March 4, 2015

Obama To Intervene In West Coast Port Disputes

Various sources this morning are reporting that President Obama will intervene in the ongoing west coast labor dispute following months of negotiations between the ports and the International Longshore and Warehousing Union.  The White House is intervening as the work slowdown has hurt both the import and export of various goods through the major ports and is causing severe economic stress in certain industries.  The Port of Oakland alone is reporting 18 ships currently anchored in the bay as of Friday, with no unloads scheduled until today.

The Pacific Maritime association has accused the ILWU, which represents around 20,000 dockworkers and operators of purposely slowing operations.  Specifically, the PMA says the union has short staffed the cranes needed to unload cargo off the ships, although ILWU denies this.   The union says it needs to properly train the operators on safety procedures.

Exactly how the president will intervene remains to be seen.  We will update this story accordingly throughout the day




West Coast Ports Shut Down

Media reports indicate that West Coast ports will be mostly closed the next few days because of on an ongoing labor dispute.

Employers at West Coast shipping ports said Wednesday they were suspending operations due to the continuing impasse with the union that is representing dockworkers.

The Pacific Maritime Association said it will halt loading and unloading at the ports on Thursday. The closures will continue through Monday at many locations.

The topic of port slowdowns came up during a House Agriculture Committee hearing on Capitol Hill Wednesday, when U.S. Agriculture Secretary Tom Vilsack was asked what the Administration was willing to do about the situation.

California 16th District Congressman Jim Costas – and the Secretary’s reaction.


International Longshore and Warehouse Union officials said they were surprised by the shutdown because early last week the two sides appeared close to reaching an agreement.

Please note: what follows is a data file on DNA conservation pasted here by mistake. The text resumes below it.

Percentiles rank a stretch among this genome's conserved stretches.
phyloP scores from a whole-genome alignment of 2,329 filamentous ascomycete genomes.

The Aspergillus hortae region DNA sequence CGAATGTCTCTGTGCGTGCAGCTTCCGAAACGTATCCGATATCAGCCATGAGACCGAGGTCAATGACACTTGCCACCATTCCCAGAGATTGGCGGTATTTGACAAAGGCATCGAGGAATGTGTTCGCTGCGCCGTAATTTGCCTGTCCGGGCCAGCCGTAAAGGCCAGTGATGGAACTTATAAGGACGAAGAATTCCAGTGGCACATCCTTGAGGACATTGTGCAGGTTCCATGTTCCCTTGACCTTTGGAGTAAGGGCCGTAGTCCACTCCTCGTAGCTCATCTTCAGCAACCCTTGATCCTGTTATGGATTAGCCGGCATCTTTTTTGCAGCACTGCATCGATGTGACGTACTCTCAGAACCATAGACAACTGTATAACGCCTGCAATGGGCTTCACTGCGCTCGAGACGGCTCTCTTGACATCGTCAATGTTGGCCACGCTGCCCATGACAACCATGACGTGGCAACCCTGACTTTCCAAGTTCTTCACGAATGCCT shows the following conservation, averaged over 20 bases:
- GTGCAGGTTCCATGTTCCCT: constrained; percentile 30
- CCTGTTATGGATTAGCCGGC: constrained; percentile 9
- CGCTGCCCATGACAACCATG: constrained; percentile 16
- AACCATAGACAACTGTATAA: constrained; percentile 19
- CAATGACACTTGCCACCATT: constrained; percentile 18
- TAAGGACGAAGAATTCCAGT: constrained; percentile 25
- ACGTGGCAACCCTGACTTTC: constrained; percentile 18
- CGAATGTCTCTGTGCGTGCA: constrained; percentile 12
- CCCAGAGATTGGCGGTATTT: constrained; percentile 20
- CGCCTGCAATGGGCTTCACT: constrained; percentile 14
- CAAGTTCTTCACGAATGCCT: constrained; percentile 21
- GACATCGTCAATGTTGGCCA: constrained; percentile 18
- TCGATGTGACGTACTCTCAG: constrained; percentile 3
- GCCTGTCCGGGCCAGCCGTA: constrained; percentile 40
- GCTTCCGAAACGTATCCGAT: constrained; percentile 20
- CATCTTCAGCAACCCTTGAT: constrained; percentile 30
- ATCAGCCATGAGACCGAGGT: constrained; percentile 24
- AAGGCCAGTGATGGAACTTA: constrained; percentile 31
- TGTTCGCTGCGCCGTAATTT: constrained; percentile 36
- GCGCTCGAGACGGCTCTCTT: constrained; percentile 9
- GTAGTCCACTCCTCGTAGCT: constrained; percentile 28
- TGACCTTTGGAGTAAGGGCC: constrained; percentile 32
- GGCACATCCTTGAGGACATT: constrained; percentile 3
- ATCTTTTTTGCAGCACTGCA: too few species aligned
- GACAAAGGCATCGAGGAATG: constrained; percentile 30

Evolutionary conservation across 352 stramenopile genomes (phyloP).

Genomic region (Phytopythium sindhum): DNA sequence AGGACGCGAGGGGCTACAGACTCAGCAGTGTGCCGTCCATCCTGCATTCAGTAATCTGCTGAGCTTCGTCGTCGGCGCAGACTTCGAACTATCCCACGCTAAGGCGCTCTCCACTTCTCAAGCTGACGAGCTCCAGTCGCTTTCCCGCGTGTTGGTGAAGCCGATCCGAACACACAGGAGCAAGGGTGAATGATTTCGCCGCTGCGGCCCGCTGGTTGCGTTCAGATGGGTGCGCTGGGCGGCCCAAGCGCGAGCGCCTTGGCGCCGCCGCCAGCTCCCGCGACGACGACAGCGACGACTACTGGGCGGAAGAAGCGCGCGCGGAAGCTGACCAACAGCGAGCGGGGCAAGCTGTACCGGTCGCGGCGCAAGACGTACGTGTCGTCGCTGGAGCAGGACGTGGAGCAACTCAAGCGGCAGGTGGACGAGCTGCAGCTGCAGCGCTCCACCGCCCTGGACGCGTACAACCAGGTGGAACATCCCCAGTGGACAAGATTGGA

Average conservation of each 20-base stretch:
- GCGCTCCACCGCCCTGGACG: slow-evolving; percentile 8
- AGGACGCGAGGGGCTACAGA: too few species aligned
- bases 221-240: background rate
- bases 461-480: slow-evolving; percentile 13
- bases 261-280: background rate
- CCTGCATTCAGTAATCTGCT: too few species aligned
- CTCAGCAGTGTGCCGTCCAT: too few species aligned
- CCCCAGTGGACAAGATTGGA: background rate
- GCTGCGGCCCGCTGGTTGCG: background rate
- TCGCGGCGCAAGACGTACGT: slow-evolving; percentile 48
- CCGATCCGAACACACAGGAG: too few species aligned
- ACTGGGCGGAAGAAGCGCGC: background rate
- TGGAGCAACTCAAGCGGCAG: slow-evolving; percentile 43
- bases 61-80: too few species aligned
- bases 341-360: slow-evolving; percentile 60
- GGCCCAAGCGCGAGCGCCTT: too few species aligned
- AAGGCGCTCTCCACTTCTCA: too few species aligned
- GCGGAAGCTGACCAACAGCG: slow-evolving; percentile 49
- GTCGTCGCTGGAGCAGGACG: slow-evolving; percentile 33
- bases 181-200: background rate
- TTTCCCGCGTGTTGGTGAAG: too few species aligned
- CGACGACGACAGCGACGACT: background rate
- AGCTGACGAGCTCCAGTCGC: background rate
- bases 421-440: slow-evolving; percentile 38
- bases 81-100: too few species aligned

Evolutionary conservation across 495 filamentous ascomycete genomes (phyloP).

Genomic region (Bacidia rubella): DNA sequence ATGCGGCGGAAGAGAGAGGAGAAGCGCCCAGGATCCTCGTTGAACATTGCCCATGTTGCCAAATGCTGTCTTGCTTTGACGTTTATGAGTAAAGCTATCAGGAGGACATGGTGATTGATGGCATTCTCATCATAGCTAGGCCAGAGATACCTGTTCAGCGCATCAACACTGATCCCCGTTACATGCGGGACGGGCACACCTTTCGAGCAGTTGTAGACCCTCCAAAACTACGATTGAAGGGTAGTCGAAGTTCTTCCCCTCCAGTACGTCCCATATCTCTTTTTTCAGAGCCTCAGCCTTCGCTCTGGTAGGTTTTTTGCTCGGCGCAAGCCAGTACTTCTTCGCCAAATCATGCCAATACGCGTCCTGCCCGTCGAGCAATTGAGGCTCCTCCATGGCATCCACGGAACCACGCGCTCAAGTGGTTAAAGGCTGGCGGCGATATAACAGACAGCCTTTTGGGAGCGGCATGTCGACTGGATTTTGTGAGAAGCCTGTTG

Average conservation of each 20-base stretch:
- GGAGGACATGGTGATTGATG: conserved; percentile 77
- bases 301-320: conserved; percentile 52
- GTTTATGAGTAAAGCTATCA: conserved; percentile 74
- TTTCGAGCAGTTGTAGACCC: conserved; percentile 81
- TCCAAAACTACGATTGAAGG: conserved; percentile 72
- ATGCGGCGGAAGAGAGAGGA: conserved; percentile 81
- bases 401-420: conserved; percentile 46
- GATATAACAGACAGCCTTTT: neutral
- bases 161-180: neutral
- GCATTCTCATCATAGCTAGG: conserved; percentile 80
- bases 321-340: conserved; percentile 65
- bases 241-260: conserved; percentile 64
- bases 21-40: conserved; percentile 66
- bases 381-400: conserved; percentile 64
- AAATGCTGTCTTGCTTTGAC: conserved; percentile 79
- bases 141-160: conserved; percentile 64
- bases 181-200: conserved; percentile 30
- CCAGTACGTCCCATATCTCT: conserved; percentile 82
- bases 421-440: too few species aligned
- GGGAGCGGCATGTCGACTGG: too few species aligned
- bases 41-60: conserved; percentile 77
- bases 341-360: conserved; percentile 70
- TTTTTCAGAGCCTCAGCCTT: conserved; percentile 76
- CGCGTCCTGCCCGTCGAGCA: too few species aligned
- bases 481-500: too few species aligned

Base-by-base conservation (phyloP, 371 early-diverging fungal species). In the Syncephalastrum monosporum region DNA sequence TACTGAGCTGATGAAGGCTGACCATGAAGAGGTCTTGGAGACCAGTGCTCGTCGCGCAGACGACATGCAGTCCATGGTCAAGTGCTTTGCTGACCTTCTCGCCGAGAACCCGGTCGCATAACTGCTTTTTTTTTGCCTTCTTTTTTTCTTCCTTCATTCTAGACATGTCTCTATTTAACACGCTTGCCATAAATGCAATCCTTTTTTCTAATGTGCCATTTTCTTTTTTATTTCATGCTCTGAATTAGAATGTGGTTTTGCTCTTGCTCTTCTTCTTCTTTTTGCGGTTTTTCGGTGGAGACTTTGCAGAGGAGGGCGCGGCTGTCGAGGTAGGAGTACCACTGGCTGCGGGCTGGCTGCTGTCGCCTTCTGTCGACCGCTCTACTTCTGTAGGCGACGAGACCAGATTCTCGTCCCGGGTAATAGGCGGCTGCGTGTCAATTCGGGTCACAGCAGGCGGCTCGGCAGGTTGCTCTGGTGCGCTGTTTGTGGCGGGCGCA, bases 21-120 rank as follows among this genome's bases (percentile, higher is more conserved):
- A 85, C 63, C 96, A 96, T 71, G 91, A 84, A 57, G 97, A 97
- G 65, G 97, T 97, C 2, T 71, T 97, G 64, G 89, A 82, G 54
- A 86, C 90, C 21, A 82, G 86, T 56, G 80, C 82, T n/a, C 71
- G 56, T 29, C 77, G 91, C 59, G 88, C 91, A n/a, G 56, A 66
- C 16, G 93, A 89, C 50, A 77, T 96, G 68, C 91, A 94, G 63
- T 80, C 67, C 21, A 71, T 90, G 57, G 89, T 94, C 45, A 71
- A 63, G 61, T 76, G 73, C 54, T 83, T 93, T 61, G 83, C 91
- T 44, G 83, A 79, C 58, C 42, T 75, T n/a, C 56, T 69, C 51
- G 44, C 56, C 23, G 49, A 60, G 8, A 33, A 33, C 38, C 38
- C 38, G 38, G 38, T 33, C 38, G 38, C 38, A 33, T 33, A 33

South Dakota Republican John Thune expressed concern with reporters on Wednesday that meat in freezers at the West Coast waiting for shipment to the Far East and elsewhere could instead be pushed back into the U.S. domestic market – potentially pressuring livestock prices.  Thune said the slowdowns are costing the meat industry financial losses to the tune of $40 million a week.




Renewable Fuels Come Under Fire in Congress

Its been a rough few months for renewable fuels, with EPA failing to release the blending requirements for 2014 or 2015, oil prices falling and the U.S. easing regulations that would allow a huge increase in Argentinean produced biodiesel.  Now, Congress is looking at two bills that could threaten the future of the industry.

Virginia Congressman Bob Goodlatte of Virginia, along with 38 co-sponsors, has introduced two bills in Congress.  One which would cap corn ethanol’s portion of the RFS to 10% and a second that would eliminate the Renewable Fuel Standard altogether.  Commentators suggest that this could be the first in a long battle for renewable fuels in the upcoming year and one that might test President Obama’s true support for ethanol and biofuels as a whole.

As expected, the blowback has been swift from many in the agricultural industry.  Tom Buis, CEO of Growth Energy said the effort would do nothing but harm consumers.  He was quoted as saying, “This bill does nothing to address the critical policy goal of achieving energy independence, nor will it lower the cost of food as the authors claim”. National Farms Union president Roger Johnson said that eliminating the RFS would hurt farmers who have benefited from the expanded market for their corn.

Proponents for the bill include some long agriculture adversaries like the Environmental Working Group, but the situation isn’t that clear cut either.  Some end users, like the National Chicken Council endorse the bill as a “way to fix a broken system”

On a related note, EPA has said earlier this week that it intends to finalize the RFS volumes for 2014, 2015 and 2016 by spring.